Dane. Designer.

Old Blog

Battlestar Galactica Season 3

Balter and the Six

I was a massive fan of Battlestar when I first started following it. As you may recall, I was down and out for about a week due to a serious infection in one of my molars and the following rootcanal work, and during that week, in between squirming from the pain, I managed to take in the mini-series and most of first season. And I was hooked. Bad.

Generally speaking, season 2 also had me glued to the tube every week, and while not every episode was the next coming, it was still very very enjoyable. The mid-season cliffhanger with the Pegasus had me clawing at the walls for months; only to have the entire crisis blow over in the first five minutes of the follow-up episode.

Man. I was bummed.

And if I have to peg it, which I do, then that would be the point where BSG slowly started deteriorating for me. I loved seeing the Pegasus with the fleet, and the season finale for season 2 just blew me away in its balls-to-the-walls let’s-fuck-with-them’ness.

For a moment there, I figured the series had hit a new high.

Season 3 rolled around, and I thought it was pretty good, although everything seemed so damned rushed. Here they were, having pulled one hell of a stunt in settling the majority of the fleet on a new planet and then occupying it with cylon’s, and it was all over in 4 episodes! Sure, the repercussions of the occupation and the ensuing partisan fights and what not, would be felt for a while. But consider the places the series could be taken if we had followed their struggle on New Caprica for months. The distrust, paranoia, sacrifice and anguish!

I would have loved to see that. But, to be fair, we did get to see a capital ship ‘droppin’ like a rock’ in atmosphere, and that was worth several stand-alone episodes in my book. In fact, I’ll go so far as to call it one of the best moments on TV, ever.

But as season 3 unfolded, it slowly became more and more bleh. In fact, I’m having trouble recollecting a single episode since the beginning of the season; and I’ve seen them all… All those episodes onboard the Cylon baseships… Ehm… What were they about? I don’t know; I just don’t know.

And while it slowly started picking up near the end, it still suffers from a feeling of it not having been thought through from beginning till end. Ironic, since Lost is the series most often accused of being on a wild goose hunt.

Now Ron Moore admits as much in an excellent interview over at Salon, and I can only hope that it will drive their decisions in planning out season 4.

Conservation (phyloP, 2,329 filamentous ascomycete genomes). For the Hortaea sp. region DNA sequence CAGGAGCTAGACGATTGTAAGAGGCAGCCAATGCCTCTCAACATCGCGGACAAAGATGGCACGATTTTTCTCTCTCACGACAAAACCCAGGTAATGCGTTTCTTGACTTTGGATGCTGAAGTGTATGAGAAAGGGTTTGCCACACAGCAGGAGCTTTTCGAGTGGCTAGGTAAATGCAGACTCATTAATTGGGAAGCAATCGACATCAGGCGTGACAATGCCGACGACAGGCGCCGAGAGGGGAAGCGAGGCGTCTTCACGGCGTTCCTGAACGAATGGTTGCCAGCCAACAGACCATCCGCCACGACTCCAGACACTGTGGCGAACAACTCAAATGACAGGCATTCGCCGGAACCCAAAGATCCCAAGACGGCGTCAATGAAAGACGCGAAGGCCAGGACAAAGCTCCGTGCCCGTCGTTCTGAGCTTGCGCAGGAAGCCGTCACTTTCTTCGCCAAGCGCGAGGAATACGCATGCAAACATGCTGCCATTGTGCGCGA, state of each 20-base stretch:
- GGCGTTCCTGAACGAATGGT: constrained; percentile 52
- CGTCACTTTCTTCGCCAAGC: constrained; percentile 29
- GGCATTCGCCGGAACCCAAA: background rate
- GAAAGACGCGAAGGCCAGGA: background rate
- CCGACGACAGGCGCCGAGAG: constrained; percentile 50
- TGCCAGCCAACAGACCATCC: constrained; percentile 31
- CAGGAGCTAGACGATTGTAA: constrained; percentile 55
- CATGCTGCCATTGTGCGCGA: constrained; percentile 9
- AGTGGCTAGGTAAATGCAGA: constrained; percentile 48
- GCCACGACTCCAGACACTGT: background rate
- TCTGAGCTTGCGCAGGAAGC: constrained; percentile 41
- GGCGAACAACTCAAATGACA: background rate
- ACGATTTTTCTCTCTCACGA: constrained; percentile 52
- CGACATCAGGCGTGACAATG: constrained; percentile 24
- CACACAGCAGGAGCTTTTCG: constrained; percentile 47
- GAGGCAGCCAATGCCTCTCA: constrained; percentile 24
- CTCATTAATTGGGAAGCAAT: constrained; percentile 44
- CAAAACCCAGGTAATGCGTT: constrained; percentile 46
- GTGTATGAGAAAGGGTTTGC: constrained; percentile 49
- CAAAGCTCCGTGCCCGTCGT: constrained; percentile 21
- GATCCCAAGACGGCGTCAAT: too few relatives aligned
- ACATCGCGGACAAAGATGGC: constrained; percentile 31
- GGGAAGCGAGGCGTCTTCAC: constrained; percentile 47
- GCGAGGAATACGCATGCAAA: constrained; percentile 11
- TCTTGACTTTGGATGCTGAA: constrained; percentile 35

According to Moore, season 4 might very well be their last season, which honestly would be perfect in my book. If only they can pick up the tightness of the first season and start asking some serious questions of themselves. I mean; if you’ve seen the last episode, you’ll remember Lee’s speech in the courtroom. Now, was it just me, or did it seem like they had not asked those questions all season, just so they could ask them in the final episode?

I had personally been screaming questions at the screen. Why isn’t Baltar brought to the stand? Why aren’t they asking the Six about Baltar? Why does Rosalind think the cross-breed baby is ‘the future’? What does she base that rather vague sound bite on? Why isn’t Baltar eager to build another cylon-detector he can use on himself? And on and on.

In reality, BSG leaves behind more questions than Lost, which is quite a feat.

The finale though, of season 3, was pretty good overall. As with most other mini-arcs, its parts came into being a bit too fast for them to be believable (let me see, we need an unknown mysterious lawyer whom nobody bothers doing a background check on. We need to figure out whom of the fleet are cylons (if that is the case; in which case I’m disappointed). For optimal conflict and cliffhanger’ness, we need to turn Lee, Rosalind and Admiral Adama against each other. And we need to honor or promise of Starbuck being ‘special’ in some manner, so she ‘unexpectedly’ returns from the dead).

It was played out well enough; but it was predictable and a tad boring compared to, say, landing on New Caprica…

Now I’m no expert in writing and executing TV shows, having done… ehm… none; but if season 4 is to be the last, I hope they pull all their resources together and really knock it out of the park. Plan out the entire season, find the highs and lows, and leave stand-alone episodes on the cutting room floor.

The cast is amazing, the premise is fantastic and even with the low of season 3, it would still leave a serious dent in TV series for years to come.

I’ll be holding my breath for January, 2008.

PS: “And they have a plan”... Maybe season 4 could be about that? Because so far the cylons seem as lost as, if not more than, everyone else.